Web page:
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Amazon commits $10B to satellites after FCC’s OK

The Federal Communications Commission has authorized Amazon’s plans for a Project Kuiper constellation of 3,236 satellites that would provide broadband internet access across a wide swath of the globe — but on the condition that it doesn’t unduly interfere with previously authorized satellite ventures.

In response, Amazon said it would invest more than $10 billion in the project. “We’re off to the races,” Dave Limp, Amazon’s senior vice president of devices and services, said in a statement.

The FCC’s non-interference requirements and other conditions are laid out in a 24-page order that was adopted on July 29 and released today. The ruling addresses objections registered by Amazon’s rivals — including SpaceX, OneWeb and Telesat.

Project Kuiper’s satellites are to be launched in five phases, and service would begin once Amazon launched the first 578 satellites. Under the terms of the FCC’s order, Amazon will have to launch half of its satellites by mid-2026, and the rest of them by mid-2029.

Amazon had sought to vie on an equal footing with constellation operators whose plans had been previously authorized by the FCC, but the commission said that in fairness, Project Kuiper would have to give deference to those plans. The FCC said that it expected Amazon’s mega-constellation rivals to act in good faith to resolve radio interference concerns.

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FCC chief tweets support for Amazon satellite plan

The Federal Communications Commission’s chairman, Ajit Pai, says he’s proposing approval of Amazon’s plan to put more than 3,200 satellites into low Earth orbit for a broadband internet constellation known as Project Kuiper … with conditions.

In a tweet, Pai said he shared his proposal today with colleagues on the commission.

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Report: Amazon checking out OneWeb’s assets

Image: Satellite web
An artist’s conception shows a constellation of satellites in orbit. (Credit: OneWeb)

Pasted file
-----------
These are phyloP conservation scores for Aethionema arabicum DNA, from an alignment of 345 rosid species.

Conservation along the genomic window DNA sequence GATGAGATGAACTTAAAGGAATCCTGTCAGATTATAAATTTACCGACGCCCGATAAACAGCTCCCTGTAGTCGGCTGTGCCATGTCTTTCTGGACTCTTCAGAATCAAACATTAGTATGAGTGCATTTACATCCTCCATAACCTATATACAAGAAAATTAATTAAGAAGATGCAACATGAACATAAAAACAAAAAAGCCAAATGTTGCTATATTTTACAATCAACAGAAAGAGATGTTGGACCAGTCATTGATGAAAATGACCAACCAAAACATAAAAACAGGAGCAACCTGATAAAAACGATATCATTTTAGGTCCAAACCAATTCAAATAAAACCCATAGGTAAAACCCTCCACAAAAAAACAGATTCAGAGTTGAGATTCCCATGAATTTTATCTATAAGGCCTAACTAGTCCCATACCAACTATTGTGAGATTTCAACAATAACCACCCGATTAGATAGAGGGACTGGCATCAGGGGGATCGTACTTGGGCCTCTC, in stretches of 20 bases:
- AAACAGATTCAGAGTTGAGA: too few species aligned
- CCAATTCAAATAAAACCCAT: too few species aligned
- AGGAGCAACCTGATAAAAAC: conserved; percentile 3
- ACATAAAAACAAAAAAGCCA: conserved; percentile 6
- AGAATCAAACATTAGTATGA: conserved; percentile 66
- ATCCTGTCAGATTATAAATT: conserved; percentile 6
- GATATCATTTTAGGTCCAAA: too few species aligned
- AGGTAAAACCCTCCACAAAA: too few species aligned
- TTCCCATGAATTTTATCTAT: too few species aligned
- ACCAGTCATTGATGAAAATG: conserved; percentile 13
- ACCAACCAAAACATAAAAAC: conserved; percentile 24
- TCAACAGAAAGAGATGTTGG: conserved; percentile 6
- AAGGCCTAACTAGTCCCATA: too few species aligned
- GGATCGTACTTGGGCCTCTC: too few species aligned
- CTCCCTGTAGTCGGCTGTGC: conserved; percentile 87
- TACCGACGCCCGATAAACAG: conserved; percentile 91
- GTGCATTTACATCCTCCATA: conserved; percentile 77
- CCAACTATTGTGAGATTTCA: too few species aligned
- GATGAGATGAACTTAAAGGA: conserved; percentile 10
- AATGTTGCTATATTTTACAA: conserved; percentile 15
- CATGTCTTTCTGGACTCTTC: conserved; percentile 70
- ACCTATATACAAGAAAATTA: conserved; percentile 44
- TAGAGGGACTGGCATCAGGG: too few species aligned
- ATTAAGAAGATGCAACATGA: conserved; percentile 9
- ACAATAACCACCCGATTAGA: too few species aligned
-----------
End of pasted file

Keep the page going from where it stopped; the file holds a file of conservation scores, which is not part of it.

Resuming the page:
London’s Telegraph newspaper reports that Amazon is understood to be among the entities sifting through the assets of OneWeb, a venture that began building a constellation of broadband internet satellites but filed for bankruptcy in March.

Amazon’s interest has to do with its plans to create its own broadband constellation, known as Project Kuiper. The most attractive assets that OneWeb has to offer would arguably be its rights to radio frequency spectrum and its access to the U.S. market — advantages that Amazon currently lacks.

Among the other entities looking at OneWeb’s assets, according to the Space Intel Report, are SpaceX, Eutelsat and the British government.

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Amazon counters opposition to Kuiper satellites

Mega-constellation
Multiple mega-constellations of satellites could take root in low Earth orbit over the next few years. (European Space Agency Illustration)

Amazon fired its latest volley today in a back-and-forth debate over whether the company can proceed in an expedited fashion with its 3,236-satellite Project Kuiper mega-constellation for broadband internet access.

Today’s 24-page letter to the Federal Communications Commission addresses objections raised by SpaceX, OneWeb and other mega-constellation ventures to Amazon’s request for an “expeditious grant” of its application to launch and operate the Kuiper satellites.

“Affording equitable access to spectrum and orbital resources will increase investment, innovation, and consumer choice.” Mariah Dodson Shuman, corporate counsel for Kuiper Systems, Amazon’s satellite subsidiary, wrote in the letter.

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Amazon’s Project Kuiper satellite team is moving

Jeff Bezos
Jeff Bezos, the billionaire founder of Amazon and Blue Origin, speaks at the Satellite 2017 conference in Washington, D.C. (Via Satellite Magazine via YouTube)

Amazon announced today that its Project Kuiper satellite operation has outgrown its current office space, and will move into 219,000 square feet of space that it’s leasing in Redmond, Wash. — the same city where one of its chief rivals, SpaceX, has its own satellite operation.

The new headquarters facility, spread across two buildings, will include offices and design space, research and development labs and prototype manufacturing facilities, Amazon said today in a news release.

“Renovations on the facility are already underway, and the Kuiper team will move into the new site in 2020,” Amazon said.

Kuiper HQ will be in the same locale as Microsoft’s world headquarters, and within about an hour’s drive (on a good day) from the growing HQ for Amazon CEO Jeff Bezos’ other big space venture, Blue Origin, south of Seattle in Kent, Wash.

Redmond Commerce Center, which is about a half-mile from SpaceX’s original Redmond office building, seems the likeliest prospect for Project Kuiper’s headquarters. It has two buildings that were recently leased to new tenants, with a total of just over 219,000 square feet. Renovation work is underway, according to Redmond city records. The property’s parking lot has spaces for 300 vehicles.

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How the Seattle area became a satellite hotspot

SpaceX employees in Redmond
SpaceX employees in Redmond, Wash., give a cheer during the countdown to a Falcon 9 rocket launch that put dozens of Redmond-built SpaceX Starlink satellites in orbit on Nov. 11. (SpaceX via YouTube)

Seattle may not be the best place to put a launch pad, but the region is turning into one of the most prolific satellite production centers in the United States.